To raise his partner's bid once a player should hold one “trick” and one “raiser”; to raise it twice, one “trick” and two “raisers” — and so on. A “trick” is any one of three things, and a “raiser” is any one of five — those same three and two additional. “Tricks” are: guarded trump-honours, or side-aces, or side-kings, guarded. And “raisers” are: guarded trump-honours, or side-aces, or guarded side-kings, or singletons, or blank suits. A plain singleton is one raiser, a singleton ace or a blank suit two raisers each. The “trick” and the first “raiser” should lie in different suits.
The bidder makes his bid, and then counts his losers (reckoning all “guards” as losers and the things which they guard as takers). His partner announces as many necessary raisers as his hand warrants. The bidder then deducts his partner's takers from his own losers, and knows how high a bid the combined strength warrants. Count losers to bid and takers to raise or double.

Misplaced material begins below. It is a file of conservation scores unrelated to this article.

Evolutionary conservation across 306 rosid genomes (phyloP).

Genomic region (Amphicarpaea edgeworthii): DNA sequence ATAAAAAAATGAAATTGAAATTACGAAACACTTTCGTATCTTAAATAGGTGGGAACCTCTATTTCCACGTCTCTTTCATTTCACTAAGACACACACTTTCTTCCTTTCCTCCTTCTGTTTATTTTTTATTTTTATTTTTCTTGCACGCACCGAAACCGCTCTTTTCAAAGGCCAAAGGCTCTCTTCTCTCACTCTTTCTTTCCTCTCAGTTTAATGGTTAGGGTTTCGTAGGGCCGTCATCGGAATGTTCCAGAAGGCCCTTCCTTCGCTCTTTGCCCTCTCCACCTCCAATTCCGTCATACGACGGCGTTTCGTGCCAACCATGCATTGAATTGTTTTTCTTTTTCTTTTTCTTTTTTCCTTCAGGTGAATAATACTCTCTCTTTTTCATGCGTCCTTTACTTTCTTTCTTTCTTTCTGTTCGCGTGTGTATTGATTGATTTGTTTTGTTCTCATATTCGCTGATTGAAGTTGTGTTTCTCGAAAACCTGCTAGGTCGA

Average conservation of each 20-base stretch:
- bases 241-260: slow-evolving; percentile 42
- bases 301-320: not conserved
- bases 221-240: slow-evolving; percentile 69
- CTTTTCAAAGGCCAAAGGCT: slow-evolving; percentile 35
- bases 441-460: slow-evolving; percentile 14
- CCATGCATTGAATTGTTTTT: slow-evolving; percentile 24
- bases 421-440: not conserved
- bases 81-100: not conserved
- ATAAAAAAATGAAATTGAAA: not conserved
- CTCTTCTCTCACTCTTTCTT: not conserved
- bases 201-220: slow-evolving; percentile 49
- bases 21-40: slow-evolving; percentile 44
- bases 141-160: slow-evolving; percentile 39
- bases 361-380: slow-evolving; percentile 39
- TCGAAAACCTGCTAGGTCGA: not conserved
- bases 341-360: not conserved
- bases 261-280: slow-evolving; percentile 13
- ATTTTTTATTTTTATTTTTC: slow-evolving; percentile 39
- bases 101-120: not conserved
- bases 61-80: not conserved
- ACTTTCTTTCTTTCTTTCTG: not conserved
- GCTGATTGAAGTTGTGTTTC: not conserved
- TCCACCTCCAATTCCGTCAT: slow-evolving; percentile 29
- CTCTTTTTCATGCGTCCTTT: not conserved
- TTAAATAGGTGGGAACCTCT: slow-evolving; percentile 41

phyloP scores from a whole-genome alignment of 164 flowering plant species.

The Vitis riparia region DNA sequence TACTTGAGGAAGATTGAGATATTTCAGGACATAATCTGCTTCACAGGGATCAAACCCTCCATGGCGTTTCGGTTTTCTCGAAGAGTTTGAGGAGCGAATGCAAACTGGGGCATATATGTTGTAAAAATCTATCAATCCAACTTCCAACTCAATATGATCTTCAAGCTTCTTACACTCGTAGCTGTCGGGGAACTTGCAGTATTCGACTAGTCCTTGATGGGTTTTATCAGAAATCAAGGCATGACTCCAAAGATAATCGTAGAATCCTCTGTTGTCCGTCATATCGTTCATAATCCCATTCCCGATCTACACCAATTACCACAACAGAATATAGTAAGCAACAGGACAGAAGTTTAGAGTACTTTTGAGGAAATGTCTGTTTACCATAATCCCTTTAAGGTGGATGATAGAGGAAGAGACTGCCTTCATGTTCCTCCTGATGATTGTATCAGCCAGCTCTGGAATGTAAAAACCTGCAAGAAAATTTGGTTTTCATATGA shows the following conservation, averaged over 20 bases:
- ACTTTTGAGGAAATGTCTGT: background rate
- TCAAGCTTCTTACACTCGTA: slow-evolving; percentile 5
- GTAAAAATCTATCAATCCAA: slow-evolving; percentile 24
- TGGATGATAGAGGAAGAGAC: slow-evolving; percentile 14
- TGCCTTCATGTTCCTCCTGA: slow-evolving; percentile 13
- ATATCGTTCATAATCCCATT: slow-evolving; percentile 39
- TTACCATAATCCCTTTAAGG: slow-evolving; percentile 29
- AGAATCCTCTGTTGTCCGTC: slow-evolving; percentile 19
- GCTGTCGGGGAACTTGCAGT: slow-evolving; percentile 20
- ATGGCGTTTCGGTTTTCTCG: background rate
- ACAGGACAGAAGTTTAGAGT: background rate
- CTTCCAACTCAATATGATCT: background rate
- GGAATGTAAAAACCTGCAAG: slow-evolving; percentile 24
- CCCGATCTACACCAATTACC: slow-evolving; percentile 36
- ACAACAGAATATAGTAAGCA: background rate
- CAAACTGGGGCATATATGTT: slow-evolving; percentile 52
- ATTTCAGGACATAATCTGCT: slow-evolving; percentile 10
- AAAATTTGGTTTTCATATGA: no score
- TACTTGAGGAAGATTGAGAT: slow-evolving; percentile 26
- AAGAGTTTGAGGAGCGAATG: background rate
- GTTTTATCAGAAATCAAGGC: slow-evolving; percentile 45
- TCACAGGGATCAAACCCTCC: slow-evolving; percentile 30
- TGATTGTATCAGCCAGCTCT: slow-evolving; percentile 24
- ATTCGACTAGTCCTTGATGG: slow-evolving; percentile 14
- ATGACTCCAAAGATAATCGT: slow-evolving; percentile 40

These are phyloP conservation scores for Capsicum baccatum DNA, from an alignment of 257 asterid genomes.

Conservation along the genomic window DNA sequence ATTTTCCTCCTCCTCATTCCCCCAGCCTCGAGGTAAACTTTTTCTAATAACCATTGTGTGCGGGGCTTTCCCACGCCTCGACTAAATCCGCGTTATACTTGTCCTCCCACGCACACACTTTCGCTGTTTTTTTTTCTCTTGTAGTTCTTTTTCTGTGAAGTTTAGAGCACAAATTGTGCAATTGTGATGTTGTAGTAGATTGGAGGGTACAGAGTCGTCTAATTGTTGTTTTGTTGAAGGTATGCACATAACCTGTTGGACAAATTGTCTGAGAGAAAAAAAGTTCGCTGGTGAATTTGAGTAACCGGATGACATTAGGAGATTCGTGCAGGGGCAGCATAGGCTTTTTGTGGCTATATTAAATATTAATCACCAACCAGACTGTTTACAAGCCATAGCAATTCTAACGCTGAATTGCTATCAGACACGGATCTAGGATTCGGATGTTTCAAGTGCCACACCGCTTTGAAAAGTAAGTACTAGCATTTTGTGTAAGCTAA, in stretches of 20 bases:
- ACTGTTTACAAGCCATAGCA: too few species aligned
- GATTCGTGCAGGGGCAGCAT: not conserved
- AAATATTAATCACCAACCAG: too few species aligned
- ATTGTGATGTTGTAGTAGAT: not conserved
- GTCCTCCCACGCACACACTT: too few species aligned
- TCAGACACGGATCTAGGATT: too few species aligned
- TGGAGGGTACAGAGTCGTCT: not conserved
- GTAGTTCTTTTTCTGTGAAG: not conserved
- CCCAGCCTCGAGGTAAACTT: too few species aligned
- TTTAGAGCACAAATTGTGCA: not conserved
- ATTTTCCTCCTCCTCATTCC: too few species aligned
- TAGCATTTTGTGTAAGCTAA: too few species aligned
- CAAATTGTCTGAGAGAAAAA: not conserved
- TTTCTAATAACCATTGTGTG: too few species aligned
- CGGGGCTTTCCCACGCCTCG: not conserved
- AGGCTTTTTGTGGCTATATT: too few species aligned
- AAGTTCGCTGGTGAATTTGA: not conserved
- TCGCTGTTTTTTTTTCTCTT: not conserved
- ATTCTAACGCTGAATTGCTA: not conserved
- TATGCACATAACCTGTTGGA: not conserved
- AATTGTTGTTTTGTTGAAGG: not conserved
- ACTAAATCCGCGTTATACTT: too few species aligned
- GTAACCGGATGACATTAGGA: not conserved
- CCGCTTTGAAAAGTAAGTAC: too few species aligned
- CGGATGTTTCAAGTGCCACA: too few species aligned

No one should double the only bid he can defeat. No one should double any very low bid, nor one that affords an easy means of escape to his quarry. A doubler should hold the sure book in his hand (trusting his partner for the odd) and should be practically sure that his double affords his enemy no probable means of escape.
The declarant's scheme of play in any declared trump is to exhaust the adverse trumps and then to make his side-tricks; he foregoes this trump-exhaustion only in the case of a cross-ruff between his two hands, or a quick ruff in dummy. The adversaries' scheme in declared trumps is to make quick aces and kings.
The declarant's scheme in no-trumps is to hold up the control of the adverse suit or suits, and to establish his own as soon as possible, remembering that “length is strength in no-trump.” The adversaries' scheme is to withhold as long as possible the controlling card or cards of the declarant's suits, seeking meanwhile to establish their own best suit.
Quick tricks are the motto in declared trumps, slow tricks and continual “hanging-back” in no-trumps. (F. I.)